18 Pages Posted: 5 Dec 2013
Date Written: December 4, 2013
The present contribution approaches the theme of international law as a profession by focusing on the relationship between professionals and the(ir) law. It argues that understanding international law as a practice can plausibly articulate how it is both true that professionals make their law and that the law makes its professionals. It places its argument between the twin dangers of intentionalism, which reduces the language of international law to the will of its speakers and, of objectivism, which reifies international law or reduces it to an undistorted mirror image of structural forces. On the one hand, the contribution draws attention to the professionals as agents and speakers. It emphasises the variety of their roles, explores their respective engagement with international law, and it flashes out the drawbacks of intentionalism. On the other hand, it highlights the study of social conditions that influence professionals, and of biographies as a medium to approach these forces. It shows the drawbacks of objectivism. Setting out a road between these two sides with a refined understanding of international practice, then, also helps to better locate the autonomy of international law. The contribution closes with an outlook on the appeal of formalism and a note on the anxieties about inter-disciplinarity.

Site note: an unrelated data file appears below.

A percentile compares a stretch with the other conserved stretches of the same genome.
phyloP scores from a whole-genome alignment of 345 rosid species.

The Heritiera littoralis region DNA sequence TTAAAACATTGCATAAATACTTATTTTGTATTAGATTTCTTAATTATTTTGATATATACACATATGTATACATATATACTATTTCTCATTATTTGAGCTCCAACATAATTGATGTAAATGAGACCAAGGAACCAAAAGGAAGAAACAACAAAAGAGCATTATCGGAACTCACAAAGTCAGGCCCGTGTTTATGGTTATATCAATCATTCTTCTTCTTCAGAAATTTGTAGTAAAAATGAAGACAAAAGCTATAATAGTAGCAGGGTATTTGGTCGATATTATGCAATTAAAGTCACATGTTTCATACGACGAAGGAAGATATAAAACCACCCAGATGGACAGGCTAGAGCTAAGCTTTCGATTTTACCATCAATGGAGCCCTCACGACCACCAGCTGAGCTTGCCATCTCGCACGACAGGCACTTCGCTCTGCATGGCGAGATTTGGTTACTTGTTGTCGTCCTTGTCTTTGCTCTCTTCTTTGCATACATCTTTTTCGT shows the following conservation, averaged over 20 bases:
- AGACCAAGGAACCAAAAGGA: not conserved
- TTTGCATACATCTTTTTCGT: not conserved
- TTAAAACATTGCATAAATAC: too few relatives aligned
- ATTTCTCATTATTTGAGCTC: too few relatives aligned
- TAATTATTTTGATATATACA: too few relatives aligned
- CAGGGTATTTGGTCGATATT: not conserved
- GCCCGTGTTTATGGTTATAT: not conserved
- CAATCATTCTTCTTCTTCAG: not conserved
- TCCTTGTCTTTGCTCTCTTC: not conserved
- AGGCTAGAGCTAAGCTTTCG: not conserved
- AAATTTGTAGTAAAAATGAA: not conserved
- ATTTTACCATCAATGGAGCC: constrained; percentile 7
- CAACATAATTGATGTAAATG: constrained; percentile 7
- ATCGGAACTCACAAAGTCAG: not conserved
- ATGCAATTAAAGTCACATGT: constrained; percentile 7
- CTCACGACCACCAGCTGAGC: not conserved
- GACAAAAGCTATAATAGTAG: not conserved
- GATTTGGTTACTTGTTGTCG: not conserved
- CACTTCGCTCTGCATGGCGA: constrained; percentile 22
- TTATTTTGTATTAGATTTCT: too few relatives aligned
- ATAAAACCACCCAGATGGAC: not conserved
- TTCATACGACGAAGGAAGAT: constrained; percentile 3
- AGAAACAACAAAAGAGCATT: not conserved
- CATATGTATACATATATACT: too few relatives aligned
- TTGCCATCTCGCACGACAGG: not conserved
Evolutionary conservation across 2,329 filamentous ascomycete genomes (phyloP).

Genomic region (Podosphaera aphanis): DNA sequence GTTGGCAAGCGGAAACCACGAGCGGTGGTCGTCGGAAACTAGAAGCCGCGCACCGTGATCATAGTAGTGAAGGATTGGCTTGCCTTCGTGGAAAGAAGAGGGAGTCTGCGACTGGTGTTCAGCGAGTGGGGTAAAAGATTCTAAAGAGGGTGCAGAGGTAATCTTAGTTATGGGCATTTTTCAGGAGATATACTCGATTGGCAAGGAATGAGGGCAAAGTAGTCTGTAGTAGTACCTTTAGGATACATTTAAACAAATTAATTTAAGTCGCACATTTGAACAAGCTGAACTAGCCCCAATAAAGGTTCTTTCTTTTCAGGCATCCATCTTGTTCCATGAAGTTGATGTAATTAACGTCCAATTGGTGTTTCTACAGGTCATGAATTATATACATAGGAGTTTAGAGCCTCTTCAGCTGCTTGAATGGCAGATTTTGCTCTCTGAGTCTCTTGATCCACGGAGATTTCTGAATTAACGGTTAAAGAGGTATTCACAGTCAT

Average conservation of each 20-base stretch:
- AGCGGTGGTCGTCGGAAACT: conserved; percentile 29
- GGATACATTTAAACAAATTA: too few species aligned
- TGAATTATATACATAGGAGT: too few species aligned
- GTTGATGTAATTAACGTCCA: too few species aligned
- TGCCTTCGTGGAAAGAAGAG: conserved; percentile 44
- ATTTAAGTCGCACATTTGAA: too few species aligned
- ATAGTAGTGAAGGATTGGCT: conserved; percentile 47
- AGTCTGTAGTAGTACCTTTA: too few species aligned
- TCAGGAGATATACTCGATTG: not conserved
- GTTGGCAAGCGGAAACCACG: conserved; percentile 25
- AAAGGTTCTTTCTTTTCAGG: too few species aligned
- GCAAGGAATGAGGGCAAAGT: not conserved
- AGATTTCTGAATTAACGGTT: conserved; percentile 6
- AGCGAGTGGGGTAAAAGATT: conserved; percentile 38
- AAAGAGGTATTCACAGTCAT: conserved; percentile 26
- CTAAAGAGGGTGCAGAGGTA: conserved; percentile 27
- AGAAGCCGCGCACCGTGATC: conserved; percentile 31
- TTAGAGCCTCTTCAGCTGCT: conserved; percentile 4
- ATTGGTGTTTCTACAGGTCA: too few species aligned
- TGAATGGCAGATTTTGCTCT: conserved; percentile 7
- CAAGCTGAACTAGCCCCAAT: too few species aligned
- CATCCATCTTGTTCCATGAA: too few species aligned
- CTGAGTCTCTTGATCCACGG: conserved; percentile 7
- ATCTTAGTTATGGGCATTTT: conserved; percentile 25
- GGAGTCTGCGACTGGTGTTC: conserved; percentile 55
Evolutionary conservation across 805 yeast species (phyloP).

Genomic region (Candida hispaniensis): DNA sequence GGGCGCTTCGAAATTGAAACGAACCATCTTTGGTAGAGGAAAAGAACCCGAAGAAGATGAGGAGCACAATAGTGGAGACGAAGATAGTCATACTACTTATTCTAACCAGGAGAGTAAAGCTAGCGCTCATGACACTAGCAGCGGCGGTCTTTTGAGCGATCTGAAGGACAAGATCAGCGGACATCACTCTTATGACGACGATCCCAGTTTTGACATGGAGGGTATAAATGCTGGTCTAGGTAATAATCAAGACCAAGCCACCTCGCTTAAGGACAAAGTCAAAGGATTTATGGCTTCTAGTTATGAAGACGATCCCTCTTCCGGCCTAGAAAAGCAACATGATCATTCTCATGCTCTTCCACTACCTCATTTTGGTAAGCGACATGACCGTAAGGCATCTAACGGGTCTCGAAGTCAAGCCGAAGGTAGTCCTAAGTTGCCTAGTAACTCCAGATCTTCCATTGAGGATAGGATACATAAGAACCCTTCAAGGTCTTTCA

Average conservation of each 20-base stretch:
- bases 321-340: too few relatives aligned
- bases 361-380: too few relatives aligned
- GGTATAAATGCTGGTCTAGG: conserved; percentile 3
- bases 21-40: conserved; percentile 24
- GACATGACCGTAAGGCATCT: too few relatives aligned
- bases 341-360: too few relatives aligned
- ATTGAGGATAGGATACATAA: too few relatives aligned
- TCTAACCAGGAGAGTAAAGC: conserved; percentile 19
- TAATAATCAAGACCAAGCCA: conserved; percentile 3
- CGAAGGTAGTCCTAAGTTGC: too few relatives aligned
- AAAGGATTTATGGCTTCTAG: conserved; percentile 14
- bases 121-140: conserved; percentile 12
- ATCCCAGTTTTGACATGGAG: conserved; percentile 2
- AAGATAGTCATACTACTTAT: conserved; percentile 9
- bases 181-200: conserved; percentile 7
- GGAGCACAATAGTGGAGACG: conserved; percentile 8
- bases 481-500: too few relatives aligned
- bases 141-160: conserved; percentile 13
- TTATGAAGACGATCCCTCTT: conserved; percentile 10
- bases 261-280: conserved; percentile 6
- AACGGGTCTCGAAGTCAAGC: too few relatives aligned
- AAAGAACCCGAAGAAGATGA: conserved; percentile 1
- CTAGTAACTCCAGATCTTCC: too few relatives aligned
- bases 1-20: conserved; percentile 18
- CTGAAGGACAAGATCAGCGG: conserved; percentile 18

Keywords: International Lawmaking, Pierre Bourdieu, Intentionalism, Objectivism, Formalism, Sociology, Linguistics
Suggested Citation: Suggested Citation
Venzke, Ingo, Multidisciplinary Reflections on the Relationship between Professionals and The(ir) International Law (December 4, 2013). ESIL 2013 5th Research Forum: International Law as a Profession Conference Paper No. 4/2013. Available at SSRN: https://ssrn.com/abstract=2363630 or http://dx.doi.org/10.2139/ssrn.2363630
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